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Book Reviews   |    
Voices of Reason, Voices of Insanity: Studies of Verbal Hallucinations
Reviewed by John J. Haggerty, Jr., M.D.
Psychiatric Services 2003; doi: 10.1176/appi.ps.54.3.409-a
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by Ivan Leudar and Philip Thomas; Philadelphia, Routledge, 2000, 228 pages, $29.95 softcover

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The authors' intent for this psychological treatise was to document what auditory hallucinations "can mean today and have meant in the past." Among the questions they propose to explore: Is hearing voices an individual or collective experience? Is hearing voices treated as valid experience or as psychological error? Is hearing voices always a sign of madness, or can it ever be seen as being compatible with reason?

Nearly half of Voices of Reason, Voices of Insanity: Studies of Verbal Hallucinations is devoted to a retrospective examination of famous cases of voice hearing taken from historical, literary, and psychological sources, including Socrates, Achilles, Schreber, and Janet's patient Marcelle. The authors add several contemporary cases from their own experience. Additional chapters explore academic understandings of auditory hallucinations taken from pragmatic psychology and clinical psychiatry and public dialogue on hallucinations as manifested in the British national press. Although the authors include a discussion of hallucinations as psychopathology, they clearly state their intent to remain neutral on the question of whether auditory hallucinations are necessarily a manifestation of mental illness. The analytic tools they use to examine their case material derive as much from philosophical psychiatry as from clinical psychiatry. Linguistic analyses are applied to some of the contemporary cases. Recent neuropsychiatric findings related to auditory hallucinations are briefly noted but are not discussed at length.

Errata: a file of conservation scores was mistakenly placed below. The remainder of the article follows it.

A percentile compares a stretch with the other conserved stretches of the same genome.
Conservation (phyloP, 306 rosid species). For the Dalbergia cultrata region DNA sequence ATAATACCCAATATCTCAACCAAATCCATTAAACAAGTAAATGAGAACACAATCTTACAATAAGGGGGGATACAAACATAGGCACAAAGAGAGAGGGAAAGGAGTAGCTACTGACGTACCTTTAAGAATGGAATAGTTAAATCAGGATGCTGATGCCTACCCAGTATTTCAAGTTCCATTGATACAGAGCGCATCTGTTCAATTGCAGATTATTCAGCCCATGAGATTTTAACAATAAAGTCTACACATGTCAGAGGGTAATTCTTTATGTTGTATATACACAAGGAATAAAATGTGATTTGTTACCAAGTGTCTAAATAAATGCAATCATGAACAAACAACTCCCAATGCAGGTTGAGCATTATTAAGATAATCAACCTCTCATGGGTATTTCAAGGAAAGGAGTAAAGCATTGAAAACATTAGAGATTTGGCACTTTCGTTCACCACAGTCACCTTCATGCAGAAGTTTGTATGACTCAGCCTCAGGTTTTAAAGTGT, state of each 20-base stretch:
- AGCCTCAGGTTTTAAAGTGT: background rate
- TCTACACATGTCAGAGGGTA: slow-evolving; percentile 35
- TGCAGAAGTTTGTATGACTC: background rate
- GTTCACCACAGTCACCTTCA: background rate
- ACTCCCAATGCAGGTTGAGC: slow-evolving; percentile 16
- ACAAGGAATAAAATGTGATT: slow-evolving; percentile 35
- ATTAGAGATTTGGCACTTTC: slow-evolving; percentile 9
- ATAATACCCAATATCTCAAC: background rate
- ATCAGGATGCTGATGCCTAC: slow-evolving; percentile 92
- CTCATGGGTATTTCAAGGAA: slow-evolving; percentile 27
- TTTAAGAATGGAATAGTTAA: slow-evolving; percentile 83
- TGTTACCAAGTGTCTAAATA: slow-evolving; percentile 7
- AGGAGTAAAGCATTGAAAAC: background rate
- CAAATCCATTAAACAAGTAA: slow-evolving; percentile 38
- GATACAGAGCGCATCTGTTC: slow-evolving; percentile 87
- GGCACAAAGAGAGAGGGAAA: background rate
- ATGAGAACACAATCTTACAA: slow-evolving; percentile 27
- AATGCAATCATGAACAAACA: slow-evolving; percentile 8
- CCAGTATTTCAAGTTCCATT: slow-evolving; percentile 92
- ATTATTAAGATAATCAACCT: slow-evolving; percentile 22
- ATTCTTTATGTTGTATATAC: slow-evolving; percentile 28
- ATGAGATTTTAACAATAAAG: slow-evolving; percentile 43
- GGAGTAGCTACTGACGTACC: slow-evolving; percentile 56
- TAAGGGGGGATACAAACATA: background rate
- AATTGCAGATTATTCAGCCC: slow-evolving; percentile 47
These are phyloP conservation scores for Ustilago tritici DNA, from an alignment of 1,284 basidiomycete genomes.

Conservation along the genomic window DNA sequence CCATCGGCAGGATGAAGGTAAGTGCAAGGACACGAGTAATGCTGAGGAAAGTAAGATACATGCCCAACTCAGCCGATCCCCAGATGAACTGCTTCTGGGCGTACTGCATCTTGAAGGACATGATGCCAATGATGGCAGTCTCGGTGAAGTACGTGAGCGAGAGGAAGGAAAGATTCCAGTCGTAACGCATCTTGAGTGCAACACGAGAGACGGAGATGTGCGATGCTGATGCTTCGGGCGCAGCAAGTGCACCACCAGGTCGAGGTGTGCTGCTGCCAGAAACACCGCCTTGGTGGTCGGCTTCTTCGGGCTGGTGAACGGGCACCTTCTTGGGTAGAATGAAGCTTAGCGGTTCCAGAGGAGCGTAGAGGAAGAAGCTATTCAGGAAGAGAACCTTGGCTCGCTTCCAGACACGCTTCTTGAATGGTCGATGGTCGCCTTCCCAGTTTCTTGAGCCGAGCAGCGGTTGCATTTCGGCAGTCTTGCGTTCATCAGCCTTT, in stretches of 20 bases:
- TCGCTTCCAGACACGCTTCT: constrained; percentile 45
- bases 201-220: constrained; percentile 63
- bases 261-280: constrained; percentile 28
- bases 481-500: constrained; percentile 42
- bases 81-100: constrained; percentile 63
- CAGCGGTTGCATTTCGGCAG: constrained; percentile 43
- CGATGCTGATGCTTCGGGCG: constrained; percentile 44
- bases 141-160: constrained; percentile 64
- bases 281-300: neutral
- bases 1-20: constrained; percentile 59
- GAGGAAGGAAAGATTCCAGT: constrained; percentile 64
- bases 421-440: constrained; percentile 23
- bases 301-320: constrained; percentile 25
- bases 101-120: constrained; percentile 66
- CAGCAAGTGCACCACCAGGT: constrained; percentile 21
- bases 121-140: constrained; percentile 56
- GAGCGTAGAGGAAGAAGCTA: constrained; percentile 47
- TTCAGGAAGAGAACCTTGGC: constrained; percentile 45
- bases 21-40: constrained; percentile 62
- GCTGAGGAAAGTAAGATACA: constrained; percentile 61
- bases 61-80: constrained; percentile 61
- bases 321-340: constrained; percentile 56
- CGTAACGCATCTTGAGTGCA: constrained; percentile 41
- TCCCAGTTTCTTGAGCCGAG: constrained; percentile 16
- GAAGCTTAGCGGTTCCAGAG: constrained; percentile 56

The historical cases provide interesting insight into evolving concepts of mind. Unfortunately, they make for slow and ponderous reading for those who are not schooled in the intricacies of philosophical psychiatry. Furthermore, I found myself questioning the value of plowing through these sections, knowing that extrapolations were based on second- or third-hand reports at best.

I found myself more at home with the chapters that presented a detailed rendering of interviews with the authors' contemporary cases. Here they are able to establish some useful principles for separating hallucinated voices from usual social discourse. The chapter on national press accounts of individuals who hallucinate was distracting and could easily have been eliminated. Aside from this chapter, the book exhibits good cohesiveness.

Although I was originally hoping for succinct clinical insights, in the end I was not disappointed by this book's more eclectic approach. I came away with more questions than answers, which was probably the authors' intention. The opportunity to consider voices from a larger, nonclinical perspective proved refreshing. For this reason, I suspect that the book may become a classic of psychological literature. I would recommend it to anyone who works with individuals who hallucinate.

Dr. Haggerty is associate professor of psychiatry and director of the division of social and community psychiatry at the University of North Carolina at Chapel Hill.

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